A while ago we wrote about an ancient myth that outlined a recipe on how to turn copper into gold. There is no shortage of myths and old wives tales one can find in the literature of almost any culture. Often times you can notice how one culture built on the myths of another culture. However, sometimes you come across a myth that makes an extraordinary claim, yet you can’t find any parallels to it anywhere else.

Within Hebrew texts you can find lots of ideas and stories as it relates to a concept called “Shaalat Chalom”, lit. translated “a question in the dream”. The usual ways involve a very intensive spiritual cleansing process that may include fasting, followed by reciting special prayers. Finally, once you follow through on all parts, you will ask a question prior to going to sleep, and that night you will receive an answer in your dream.

However, I located one method in Hebrew literature that deviates completely from the traditional ideas that involve ritual purity and prayer. The following is the translation, followed by a screenshot of the text as it appears in the book.

“If you would like to see anything about the future in your dream, take the dust of the skin of a snake after the snake sheds it [I don’t know if this means to grind the skin as is, or burn the skin first, one thing is certain, no harm comes to the Snake]. Sprinkle some of it on your head, then cover your head with something made of flax. Next, think of something you would like to know about, and go to sleep, you will see wonders.”

H’ach Nafshaynu – Chet 6

The author R’ Abraham Hamu says he found this idea in a Manuscript. The book itself is called H’ach Nafshaynu and it was first published in Izmir Turkey in 1870.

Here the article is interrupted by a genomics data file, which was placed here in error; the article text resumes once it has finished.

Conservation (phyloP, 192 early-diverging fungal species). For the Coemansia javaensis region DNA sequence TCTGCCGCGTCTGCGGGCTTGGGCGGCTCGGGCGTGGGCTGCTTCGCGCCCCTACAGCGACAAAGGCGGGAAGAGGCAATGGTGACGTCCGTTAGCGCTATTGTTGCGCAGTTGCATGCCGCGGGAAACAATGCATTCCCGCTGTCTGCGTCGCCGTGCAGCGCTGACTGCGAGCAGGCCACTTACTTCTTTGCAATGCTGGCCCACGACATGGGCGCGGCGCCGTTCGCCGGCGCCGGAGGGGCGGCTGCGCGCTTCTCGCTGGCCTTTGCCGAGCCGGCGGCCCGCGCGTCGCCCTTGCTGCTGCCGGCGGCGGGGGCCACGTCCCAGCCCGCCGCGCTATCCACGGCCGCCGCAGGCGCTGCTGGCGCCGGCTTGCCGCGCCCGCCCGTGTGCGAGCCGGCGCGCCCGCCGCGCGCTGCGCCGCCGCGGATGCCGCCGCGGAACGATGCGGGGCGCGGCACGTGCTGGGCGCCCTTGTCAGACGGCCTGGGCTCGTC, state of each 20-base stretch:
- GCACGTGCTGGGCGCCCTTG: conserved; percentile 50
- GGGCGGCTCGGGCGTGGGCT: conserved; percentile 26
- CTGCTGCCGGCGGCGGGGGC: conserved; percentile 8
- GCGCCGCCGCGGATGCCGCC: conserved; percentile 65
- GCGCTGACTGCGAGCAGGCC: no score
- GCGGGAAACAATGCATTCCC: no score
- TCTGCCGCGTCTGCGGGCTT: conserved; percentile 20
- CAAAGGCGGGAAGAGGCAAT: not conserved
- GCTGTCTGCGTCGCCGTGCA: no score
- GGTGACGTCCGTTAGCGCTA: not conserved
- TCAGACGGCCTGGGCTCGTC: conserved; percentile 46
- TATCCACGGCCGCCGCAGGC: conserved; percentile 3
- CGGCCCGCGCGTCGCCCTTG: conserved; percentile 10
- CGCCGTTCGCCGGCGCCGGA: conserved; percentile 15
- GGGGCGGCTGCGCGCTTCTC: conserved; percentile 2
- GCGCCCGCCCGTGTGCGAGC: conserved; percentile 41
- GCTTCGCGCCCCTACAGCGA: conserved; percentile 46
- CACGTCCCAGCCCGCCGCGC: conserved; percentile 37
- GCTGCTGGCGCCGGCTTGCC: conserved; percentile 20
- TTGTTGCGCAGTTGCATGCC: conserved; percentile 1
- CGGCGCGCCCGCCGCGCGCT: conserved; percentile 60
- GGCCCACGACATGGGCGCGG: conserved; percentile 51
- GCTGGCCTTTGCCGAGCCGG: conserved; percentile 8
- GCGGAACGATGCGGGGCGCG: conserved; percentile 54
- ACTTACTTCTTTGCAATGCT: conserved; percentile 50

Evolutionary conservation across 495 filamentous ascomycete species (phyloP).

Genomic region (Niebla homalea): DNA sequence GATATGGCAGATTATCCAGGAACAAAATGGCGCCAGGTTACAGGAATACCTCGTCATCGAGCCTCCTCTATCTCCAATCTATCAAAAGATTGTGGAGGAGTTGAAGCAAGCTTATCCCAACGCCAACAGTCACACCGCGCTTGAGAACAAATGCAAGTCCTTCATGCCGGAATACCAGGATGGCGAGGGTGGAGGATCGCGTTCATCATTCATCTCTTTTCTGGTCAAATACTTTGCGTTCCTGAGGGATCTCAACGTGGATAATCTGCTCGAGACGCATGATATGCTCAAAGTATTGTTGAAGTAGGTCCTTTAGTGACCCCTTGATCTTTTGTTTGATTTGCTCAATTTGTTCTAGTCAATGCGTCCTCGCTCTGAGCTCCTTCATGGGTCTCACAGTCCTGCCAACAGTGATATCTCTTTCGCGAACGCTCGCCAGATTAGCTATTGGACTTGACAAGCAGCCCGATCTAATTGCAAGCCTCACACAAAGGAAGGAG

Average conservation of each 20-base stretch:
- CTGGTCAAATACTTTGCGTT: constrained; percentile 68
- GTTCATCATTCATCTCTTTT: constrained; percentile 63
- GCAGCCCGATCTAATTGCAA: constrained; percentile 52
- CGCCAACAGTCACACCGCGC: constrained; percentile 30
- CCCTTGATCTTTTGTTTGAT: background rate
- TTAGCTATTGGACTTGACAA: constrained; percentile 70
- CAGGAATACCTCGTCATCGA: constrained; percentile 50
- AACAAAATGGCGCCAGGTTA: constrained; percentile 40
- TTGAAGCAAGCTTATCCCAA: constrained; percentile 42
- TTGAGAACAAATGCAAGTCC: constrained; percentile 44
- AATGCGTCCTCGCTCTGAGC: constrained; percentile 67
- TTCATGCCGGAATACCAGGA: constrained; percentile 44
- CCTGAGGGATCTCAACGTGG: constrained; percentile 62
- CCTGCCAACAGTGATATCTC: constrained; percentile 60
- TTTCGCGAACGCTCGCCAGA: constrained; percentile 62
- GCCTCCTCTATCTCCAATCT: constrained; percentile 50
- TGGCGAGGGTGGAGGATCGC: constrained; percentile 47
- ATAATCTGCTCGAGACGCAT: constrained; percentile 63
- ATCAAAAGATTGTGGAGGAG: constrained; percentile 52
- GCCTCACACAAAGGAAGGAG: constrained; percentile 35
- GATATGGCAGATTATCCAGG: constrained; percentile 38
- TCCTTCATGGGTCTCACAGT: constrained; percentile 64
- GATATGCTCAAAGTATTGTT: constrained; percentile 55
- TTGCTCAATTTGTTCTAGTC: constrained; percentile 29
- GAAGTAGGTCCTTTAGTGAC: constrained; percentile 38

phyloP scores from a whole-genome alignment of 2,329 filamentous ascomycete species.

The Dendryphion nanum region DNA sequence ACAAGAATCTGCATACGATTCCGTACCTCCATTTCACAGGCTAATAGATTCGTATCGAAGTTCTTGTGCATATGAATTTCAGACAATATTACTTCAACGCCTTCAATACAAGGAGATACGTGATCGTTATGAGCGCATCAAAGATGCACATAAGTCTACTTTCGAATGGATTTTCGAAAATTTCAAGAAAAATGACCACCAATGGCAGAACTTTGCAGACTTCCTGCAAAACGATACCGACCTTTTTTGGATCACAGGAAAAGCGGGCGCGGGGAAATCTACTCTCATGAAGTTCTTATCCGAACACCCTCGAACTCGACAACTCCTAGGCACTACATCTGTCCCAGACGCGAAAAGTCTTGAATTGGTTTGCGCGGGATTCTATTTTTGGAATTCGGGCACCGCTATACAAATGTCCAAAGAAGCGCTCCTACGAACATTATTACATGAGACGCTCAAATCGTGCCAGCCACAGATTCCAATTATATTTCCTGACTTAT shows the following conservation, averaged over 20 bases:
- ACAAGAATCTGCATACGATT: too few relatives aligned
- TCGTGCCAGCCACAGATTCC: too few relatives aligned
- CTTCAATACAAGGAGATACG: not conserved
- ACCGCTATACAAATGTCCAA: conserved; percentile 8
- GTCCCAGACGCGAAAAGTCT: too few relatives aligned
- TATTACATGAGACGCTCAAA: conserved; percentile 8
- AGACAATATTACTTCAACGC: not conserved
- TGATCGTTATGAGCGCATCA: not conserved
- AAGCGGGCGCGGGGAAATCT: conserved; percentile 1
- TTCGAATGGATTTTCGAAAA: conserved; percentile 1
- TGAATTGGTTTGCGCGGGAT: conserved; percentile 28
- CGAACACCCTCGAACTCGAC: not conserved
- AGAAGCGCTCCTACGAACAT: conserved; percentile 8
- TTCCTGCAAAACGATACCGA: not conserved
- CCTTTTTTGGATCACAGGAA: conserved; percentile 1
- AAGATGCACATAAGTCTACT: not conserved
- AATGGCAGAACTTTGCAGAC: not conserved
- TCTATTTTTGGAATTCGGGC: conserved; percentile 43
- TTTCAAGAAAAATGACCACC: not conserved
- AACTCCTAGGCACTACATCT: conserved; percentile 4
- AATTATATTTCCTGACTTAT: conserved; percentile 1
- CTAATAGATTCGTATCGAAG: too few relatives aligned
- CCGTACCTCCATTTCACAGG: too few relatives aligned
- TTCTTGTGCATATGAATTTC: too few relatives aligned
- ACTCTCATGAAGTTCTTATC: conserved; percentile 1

The book was endorsed by some of the leading Rabbis of the time, including Rabbi Avraham Ashkenazi and by Rabbi Chaim Palachi, making this an even bigger mystery. It is worthy to note, that the author was a student of R’ Chaim Palachi who passed away in 1868, two years prior to the publishing of the book. It is possible he did not see everything the author ended up publishing. In fact, the author wrote that at one point he came across a very ancient manuscript that contained secrets as it relates to “kabbalah mahsiot” / practical kabbalah, and R’ Chaim Palachi asked him not to reveal certain things contained in the book, as it involves spiritual secrets of the highest value, and people might abuse its powers. 1

There is one more thing to keep in mind. Kabbalists often times wrote their secrets in very cryptic ways. For example, the Zohar, the most popular of all Kabbalah books, is full of stories that involve everyday objects, yet each story contains secret meanings. It is possible, that when the author of the original manuscript said “snake” or “flax” etc. he meant something different altogether.

For now I think Winston Churchill’s method of seeing the future is pretty reliable, and that is: “The farther back you can look, the farther forward you are likely to see.”

If anyone knows a parallel to this in other text, please let me know.


  1. H’ach Nafshaynu 32b